As the Belt and Road Initiative makes all too clear, a good business deal almost always trumps such security concerns. One of Malaysia’s 5G providers, Digital Nasional Berhad (DNB), could benefit from having a second 5G vendor that would reduce costs and accelerate the implementation of 5G nationwide. In addition, this would prevent Malaysia’s telecommunications infrastructure from having a single point of failure if one of the providers faces a network problem. In other words, Huawei would combat monopolization while providing citizens with access to fast connections. But perhaps most importantly, it would be cheaper for developing countries.

Working With China Offers Risk, But Alternatives Are Few

Malaysian officials are surely aware of the national security risks entailed by cooperating with a China-backed company, given anti-Huawei actions taken by other countries in the region. In 2019, Australia banned Huawei from installing 5G equipment in the country due to fears that the company would be able to shut down key national security infrastructure. New Zealand did the same, citing similar concerns. Officials from Tonga, the site of several Huawei telecommunications facilities, asked Beijing to forgive their country’s loan debts stemming from heavy technological investment—to no avail.

Since there is no independent judiciary that stands between Chinese private companies and the Chinese Communist Party, the government’s ideological objectives can override the security guarantees provided by industry regarding the management of data through 5G cables and infrastructure. As explained by Robert Strayer, the State Department’s Deputy Assistant Secretary for Cyber and International Communications and Information Policy from 2017 to 2021, China’s national intelligence law allows it “to mandate that vendors like Huawei and ZTE comply with mandates of their intelligence and security services without an independent judicial review,” which opens the door to unregulated data abuses.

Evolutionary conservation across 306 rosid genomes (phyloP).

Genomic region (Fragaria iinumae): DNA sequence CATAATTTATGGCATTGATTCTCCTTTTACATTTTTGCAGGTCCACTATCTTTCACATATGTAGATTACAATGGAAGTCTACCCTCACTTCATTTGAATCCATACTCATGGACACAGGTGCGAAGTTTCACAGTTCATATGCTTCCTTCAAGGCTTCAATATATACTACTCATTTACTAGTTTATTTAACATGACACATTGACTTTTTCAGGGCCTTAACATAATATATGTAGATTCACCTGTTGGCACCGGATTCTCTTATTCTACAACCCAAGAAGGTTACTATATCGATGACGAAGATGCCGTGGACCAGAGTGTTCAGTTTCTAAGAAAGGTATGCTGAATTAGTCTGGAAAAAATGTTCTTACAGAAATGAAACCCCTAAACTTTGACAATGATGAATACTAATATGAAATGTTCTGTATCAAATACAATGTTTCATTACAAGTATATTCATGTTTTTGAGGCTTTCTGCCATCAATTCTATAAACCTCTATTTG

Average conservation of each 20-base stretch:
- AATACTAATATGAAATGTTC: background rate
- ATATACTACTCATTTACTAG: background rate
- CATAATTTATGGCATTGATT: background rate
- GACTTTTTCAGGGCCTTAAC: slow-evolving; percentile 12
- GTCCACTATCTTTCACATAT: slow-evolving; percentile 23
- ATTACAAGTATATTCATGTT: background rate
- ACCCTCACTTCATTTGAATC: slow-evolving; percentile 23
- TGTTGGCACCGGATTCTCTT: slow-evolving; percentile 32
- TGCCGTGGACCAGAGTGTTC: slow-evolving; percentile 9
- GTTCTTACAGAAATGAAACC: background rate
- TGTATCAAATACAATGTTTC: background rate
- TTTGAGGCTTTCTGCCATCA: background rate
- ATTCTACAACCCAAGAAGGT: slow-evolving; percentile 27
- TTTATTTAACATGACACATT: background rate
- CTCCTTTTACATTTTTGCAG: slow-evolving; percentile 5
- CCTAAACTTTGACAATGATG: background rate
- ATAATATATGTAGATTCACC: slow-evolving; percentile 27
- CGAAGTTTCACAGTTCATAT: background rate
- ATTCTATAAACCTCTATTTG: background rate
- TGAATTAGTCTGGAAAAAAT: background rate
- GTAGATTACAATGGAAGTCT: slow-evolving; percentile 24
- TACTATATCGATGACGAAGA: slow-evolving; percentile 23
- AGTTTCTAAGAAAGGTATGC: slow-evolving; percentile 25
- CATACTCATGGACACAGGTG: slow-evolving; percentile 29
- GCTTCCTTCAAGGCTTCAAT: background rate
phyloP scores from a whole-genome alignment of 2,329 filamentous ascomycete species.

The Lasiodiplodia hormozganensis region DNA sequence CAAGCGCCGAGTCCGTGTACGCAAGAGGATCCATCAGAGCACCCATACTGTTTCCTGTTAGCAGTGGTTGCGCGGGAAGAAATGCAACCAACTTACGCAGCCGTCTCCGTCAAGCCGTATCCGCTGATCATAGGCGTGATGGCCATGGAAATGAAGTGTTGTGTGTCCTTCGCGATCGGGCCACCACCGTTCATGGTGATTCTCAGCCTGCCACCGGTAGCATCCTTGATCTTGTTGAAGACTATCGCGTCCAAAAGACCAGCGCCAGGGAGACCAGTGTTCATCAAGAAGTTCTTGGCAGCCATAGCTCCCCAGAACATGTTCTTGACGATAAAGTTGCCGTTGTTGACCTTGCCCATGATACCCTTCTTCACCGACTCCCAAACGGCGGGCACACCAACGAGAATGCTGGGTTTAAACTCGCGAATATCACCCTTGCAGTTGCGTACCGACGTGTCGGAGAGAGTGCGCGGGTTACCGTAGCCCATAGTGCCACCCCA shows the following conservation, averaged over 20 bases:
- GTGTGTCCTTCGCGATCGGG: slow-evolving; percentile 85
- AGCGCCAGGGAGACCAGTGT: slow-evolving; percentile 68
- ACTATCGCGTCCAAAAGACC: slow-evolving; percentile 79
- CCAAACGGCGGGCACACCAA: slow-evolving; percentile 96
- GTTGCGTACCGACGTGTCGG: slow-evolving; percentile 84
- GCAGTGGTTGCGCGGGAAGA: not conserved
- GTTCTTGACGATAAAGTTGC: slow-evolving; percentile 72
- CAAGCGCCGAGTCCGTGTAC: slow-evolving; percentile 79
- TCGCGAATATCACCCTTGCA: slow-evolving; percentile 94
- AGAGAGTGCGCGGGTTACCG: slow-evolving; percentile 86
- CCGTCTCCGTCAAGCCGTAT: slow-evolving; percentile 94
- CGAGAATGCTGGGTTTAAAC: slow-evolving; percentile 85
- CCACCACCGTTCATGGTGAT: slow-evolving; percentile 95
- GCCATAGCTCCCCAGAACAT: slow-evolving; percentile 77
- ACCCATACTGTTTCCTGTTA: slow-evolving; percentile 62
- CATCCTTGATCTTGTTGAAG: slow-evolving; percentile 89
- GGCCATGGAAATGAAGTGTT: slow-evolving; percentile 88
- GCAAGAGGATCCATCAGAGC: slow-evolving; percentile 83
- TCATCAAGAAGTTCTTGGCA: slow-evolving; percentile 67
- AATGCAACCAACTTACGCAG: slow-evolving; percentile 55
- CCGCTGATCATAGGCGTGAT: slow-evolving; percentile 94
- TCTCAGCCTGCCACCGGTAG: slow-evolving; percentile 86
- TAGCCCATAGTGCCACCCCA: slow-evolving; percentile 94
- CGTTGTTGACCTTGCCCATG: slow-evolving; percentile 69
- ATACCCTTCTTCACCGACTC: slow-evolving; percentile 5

The problem is that American and European companies offer few affordable 5G replacements, leaving many countries with no other option besides Huawei. As a result, 2022 was a year of monumental victories for China. Leading 5G operators in Turkey and Brazil signed MoUs with Huawei. In Thailand, the Chinese company hosted the 2022 5G Summit to become an industry leader in 5G deployment two years after establishing a research center there. Huawei signed an MoU with a leading Indonesian telecommunications company to develop a “smart city” driven by 5G networks, building on similar projects completed across the Middle East. In early 2022, Huawei was one of several stakeholders in completing the multi-continental PEACE cable, connecting Singapore, Pakistan, Kenya, Egypt, and France to the Maldives and Malta.

American agencies report on the national security repercussions of the United States lagging behind on 5G technologies, but policy solutions do not accompany these discussions. For instance, Strayer noted in 2019 that there are no American vendors of radio access networks (RAN) that connect end-user devices to the cloud and make the 5G network transformation possible. In January 2021, the National Telecommunications and Information Administration (NTIA) wrote that the Cybersecurity and Infrastructure Security Agency (CISA) conducted an economic analysis of the 5G RAN market and determined that establishing R&D grants to support RAN supply chain innovation would advance U.S. interests. However, it added that “further analysis is necessary to determine which policy options would be the most effective in terms of ensuring an adequate supply of trusted RAN equipment to meet United States demand.” In other words, the policy that will address American shortcomings in 5G and open RAN is still in its early stages.